Gaming

XCOM:Enemy Unknown – the legend returns

The original X-COM was a standout title among the incredible number published by Microprose in its golden years. That this game could stand head to head with Civilization in gaming’s hall of fame is a testament to its design and execution.

For quite a while all anyone knew of a new XCOM was an FPS which had been through development hell for a couple of years. During that time a lot of media and fans were wondering if the original game may be a bonus or re-released on Steam/GoG.com.

Much to everyone’s surprise it was announced that Firaxis were updating the original – having the gods of Civ working on what had been ranked as one of the most idolized strategy games ever was bordering on genius. That’s not to say that this is a cheap cash in. On the contrary; this may be the sign of the brand’s return whilst also adding a new, yet familiar, string to Firaxis‘ bow.

The game starts off in the initial stages of an alien invasion and the formation of XCOM, the UN formed military group created to combat this new enemy. You play its commander who is responsible for getting the group equipped and combat effective. The game is spilt into a resource management section and a squad combat section. Both are very different experiences but reliant on success in the other. For example: researching new weapons will help your squads and completing missions will provide resources for further research and manufacturing.

Managing your squad can become quite involving as you see them gain rank and skills; not only can you choose where their skills are applied in a simple tree, but you can also customize their appearance and armour. Mixing up your squad to include different skills can make an impact during missions and there is some scope for finding a combination that works well for your approach to the game.  You can get quite attached to your soldiers over time… in recognition of that, the game includes a memorial for all those you lose during the course of your game.

When playing the game, don’t expect anything real time – this is a turn based experience through and through. And when you are managing a squad of up to six you will be glad for it too. Occasional bouts of pandemonium when you stumble across and alien squad are brought under control when your next turn arrives, giving you that moment to carefully plan your next move.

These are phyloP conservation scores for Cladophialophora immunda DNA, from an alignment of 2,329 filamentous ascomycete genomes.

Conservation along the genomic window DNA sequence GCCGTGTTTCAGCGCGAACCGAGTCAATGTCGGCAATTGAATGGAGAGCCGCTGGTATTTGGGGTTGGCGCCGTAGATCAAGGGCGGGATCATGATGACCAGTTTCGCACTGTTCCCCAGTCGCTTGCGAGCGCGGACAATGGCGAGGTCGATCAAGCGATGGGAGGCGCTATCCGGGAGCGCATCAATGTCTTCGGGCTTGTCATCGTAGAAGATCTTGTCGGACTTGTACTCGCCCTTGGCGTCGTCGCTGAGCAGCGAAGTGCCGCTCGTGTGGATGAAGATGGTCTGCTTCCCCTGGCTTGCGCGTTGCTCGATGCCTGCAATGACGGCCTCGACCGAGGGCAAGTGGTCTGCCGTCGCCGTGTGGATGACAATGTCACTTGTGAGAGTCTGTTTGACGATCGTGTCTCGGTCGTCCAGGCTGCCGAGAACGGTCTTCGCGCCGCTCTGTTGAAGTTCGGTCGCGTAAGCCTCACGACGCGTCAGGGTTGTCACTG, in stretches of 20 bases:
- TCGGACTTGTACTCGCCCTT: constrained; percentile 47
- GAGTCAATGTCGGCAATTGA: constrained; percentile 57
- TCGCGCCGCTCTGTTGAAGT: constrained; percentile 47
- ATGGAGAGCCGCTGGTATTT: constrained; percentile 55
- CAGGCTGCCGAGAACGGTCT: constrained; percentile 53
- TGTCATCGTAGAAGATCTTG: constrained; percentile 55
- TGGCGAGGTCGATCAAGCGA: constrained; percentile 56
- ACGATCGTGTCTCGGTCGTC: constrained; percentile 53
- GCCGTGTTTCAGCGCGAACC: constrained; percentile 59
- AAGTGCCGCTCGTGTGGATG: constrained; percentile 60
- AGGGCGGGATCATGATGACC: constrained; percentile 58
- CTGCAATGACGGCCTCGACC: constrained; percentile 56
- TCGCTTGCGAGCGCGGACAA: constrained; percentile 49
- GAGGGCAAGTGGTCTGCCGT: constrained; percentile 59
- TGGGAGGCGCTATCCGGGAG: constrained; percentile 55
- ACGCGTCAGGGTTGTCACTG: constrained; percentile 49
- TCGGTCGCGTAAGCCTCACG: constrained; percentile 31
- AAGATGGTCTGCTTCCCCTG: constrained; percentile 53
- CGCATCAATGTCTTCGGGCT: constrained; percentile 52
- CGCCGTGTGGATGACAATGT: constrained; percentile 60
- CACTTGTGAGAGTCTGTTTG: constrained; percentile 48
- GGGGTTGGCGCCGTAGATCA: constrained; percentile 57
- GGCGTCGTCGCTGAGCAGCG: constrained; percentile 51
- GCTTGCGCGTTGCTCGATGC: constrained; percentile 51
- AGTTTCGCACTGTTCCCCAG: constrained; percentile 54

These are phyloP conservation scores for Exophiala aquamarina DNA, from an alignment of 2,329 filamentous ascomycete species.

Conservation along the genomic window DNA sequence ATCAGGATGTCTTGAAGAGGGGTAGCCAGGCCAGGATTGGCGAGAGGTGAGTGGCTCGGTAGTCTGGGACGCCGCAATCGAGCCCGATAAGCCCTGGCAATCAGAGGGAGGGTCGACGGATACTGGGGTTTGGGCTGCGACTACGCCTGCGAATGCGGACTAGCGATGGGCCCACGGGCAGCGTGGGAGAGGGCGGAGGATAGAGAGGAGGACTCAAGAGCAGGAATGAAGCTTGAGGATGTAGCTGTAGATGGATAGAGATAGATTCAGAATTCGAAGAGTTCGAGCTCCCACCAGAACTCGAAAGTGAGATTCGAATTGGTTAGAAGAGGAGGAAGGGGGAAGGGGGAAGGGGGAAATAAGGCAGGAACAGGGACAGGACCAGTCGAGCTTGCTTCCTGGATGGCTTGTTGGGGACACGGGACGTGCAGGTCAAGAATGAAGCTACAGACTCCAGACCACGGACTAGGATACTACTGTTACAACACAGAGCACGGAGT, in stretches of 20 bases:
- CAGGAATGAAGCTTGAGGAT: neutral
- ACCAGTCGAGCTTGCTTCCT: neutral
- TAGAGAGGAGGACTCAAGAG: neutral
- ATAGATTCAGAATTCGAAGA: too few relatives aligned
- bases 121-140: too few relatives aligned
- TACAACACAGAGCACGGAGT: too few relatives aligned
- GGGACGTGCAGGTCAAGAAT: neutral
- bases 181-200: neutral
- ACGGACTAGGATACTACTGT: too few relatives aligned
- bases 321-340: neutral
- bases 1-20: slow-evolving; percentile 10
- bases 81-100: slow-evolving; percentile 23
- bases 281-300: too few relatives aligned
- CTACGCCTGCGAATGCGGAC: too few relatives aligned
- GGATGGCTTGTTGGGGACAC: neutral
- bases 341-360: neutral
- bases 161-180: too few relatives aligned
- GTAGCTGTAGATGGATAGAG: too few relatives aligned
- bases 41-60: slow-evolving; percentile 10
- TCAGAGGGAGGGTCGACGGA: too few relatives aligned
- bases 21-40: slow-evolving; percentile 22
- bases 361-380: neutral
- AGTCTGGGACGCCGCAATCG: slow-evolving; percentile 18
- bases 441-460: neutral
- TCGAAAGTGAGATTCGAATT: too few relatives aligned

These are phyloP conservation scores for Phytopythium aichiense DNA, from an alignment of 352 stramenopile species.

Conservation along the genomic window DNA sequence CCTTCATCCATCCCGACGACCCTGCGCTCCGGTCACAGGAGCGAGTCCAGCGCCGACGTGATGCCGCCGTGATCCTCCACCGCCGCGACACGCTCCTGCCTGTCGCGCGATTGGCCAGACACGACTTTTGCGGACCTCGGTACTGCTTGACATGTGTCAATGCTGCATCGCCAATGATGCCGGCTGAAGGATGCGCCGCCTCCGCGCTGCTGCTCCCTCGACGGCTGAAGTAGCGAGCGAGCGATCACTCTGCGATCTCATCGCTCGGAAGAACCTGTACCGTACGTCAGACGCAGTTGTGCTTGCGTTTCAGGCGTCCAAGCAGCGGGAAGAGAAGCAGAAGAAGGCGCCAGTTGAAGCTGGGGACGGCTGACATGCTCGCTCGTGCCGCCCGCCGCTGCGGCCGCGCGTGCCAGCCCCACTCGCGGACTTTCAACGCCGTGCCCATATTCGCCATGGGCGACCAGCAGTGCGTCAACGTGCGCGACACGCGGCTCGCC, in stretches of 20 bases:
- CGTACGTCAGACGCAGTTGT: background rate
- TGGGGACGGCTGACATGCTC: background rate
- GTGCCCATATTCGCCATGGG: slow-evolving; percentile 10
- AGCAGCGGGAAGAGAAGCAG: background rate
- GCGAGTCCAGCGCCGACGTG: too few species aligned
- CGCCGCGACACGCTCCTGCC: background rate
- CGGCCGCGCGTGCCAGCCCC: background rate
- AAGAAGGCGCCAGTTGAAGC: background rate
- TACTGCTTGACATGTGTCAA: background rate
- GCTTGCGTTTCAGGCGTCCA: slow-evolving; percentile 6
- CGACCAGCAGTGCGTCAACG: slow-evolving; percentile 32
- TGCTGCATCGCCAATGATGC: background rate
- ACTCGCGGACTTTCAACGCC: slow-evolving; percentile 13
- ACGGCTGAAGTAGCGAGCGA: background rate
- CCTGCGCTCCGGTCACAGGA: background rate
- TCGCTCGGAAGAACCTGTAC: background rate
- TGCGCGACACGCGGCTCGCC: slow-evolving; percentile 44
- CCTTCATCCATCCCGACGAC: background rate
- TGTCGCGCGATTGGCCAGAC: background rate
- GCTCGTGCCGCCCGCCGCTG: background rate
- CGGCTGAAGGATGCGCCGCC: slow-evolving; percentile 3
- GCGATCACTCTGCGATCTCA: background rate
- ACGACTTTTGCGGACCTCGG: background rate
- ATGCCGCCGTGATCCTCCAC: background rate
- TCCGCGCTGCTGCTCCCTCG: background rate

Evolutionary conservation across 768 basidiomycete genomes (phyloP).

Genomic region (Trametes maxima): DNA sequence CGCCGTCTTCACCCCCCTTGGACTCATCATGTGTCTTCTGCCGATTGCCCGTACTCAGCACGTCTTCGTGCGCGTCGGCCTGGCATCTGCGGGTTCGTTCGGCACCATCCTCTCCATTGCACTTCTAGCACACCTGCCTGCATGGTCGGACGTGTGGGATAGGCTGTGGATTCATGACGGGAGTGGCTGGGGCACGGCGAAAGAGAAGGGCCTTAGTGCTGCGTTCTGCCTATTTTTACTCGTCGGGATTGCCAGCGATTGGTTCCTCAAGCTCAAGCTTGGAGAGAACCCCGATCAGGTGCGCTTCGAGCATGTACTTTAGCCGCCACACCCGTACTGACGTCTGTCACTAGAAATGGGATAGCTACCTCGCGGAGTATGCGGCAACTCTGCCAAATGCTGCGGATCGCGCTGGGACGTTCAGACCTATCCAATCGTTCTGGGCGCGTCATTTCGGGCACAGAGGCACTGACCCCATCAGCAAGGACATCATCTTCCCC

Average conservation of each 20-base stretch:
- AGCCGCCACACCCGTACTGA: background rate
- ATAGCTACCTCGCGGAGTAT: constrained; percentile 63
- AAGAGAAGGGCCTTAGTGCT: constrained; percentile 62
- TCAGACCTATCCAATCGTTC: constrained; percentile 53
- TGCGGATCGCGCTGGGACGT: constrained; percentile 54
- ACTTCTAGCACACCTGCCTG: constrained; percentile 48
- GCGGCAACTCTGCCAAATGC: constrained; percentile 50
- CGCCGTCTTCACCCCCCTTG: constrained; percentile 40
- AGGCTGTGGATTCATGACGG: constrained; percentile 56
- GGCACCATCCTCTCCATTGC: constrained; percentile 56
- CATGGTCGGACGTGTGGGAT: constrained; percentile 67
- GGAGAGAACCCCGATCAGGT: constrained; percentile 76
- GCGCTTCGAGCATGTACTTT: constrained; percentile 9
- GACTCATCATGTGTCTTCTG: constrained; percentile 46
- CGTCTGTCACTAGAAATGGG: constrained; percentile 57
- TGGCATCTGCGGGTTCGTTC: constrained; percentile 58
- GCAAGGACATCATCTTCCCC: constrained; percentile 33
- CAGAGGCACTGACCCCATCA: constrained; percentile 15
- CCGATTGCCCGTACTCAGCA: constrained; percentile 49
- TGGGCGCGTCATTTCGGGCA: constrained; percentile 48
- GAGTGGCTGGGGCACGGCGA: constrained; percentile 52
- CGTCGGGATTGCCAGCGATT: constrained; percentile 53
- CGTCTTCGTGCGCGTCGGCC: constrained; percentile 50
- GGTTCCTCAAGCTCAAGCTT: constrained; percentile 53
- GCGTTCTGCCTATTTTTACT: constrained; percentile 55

Time is definitely not on your side in the game; the longer you take to shore up your resources  the more likely it is your enemy will force countries to pull out of the XCOM project, spelling the end of your game. With the constant weighing of options, you may find the sacrifices made will impact you in the long term but you have little choice as the game constantly pushes you forward. As more enemy units are introduced into the game, you will quickly see the wisdom or folly of your choices.

Sooner or later the game will conclude and whether you win or lose you’ll still be wanting to play again. It has that same addictive touch that Pirates! and Civilization Revolution have in that you can play them for as short or as long as you want in a single session and still be wanting to jump back into the fray again. I know Firaxis don’t have the patent on how they bake these games, but they do an awfully good job of it.

Visually the game does well in creating the world and though graphical detail may not be at the cutting edge, the scope of it is impressive when zoomed out in both resource and combat sections. The environmental destruction during combat not only is great to see but can also factor into the gameplay.

There are a few niggles with the game and most seem to be in the combat section. The areas in which the missions occur can be surprisingly confined, almost amounting to corridors which don’t allow for a large amount of options in moving your squad. In addition, environment destruction can be haphazard in when it works. Sometimes I’ve had squad members shoot through walls without causing damage and killing enemies. In that case it usually works to the players advantage but it is noticeable.

Multiplayer allows you to play the squad combat section against others online. Basic idea is that each player is allocated a set number of points which they can use to spend on their squad. This covers number of units (including alien units), weapons and items. This part of the game I wasn’t really into but I could see it appealing to people who like strategy or tabletop games. If anything, it shows that the combat mechanics work perfectly well against live opponents.

Overall, if you like the chance to manage a squad of occasionally bald headed space marines then this might be the game for you. It’s a fun, deliberately paced game that has the potential to soak up a lot of your time.

Presentation Art style fits the theme nicely and real effort is made in making even the small details seem important. 8.5
Graphics Graphics are not pushing the envelope but are effective in action. Environmental destruction is cool to watch. 8.0
Sound Music is catchy but ingame voice work is a little hokey and sound effects generic. 7.0
Gameplay The game is a sum of its parts; each section is designed well enough that as part of the big picture they work brilliantly. Multiplayer is functional but not core to the game. 9.0
Lasting Appeal Once you progress far enough into the game it becomes a highly addictive experience. 9.0
Overall A welcome return for those wanting a slice of strategy to their action. 8.3
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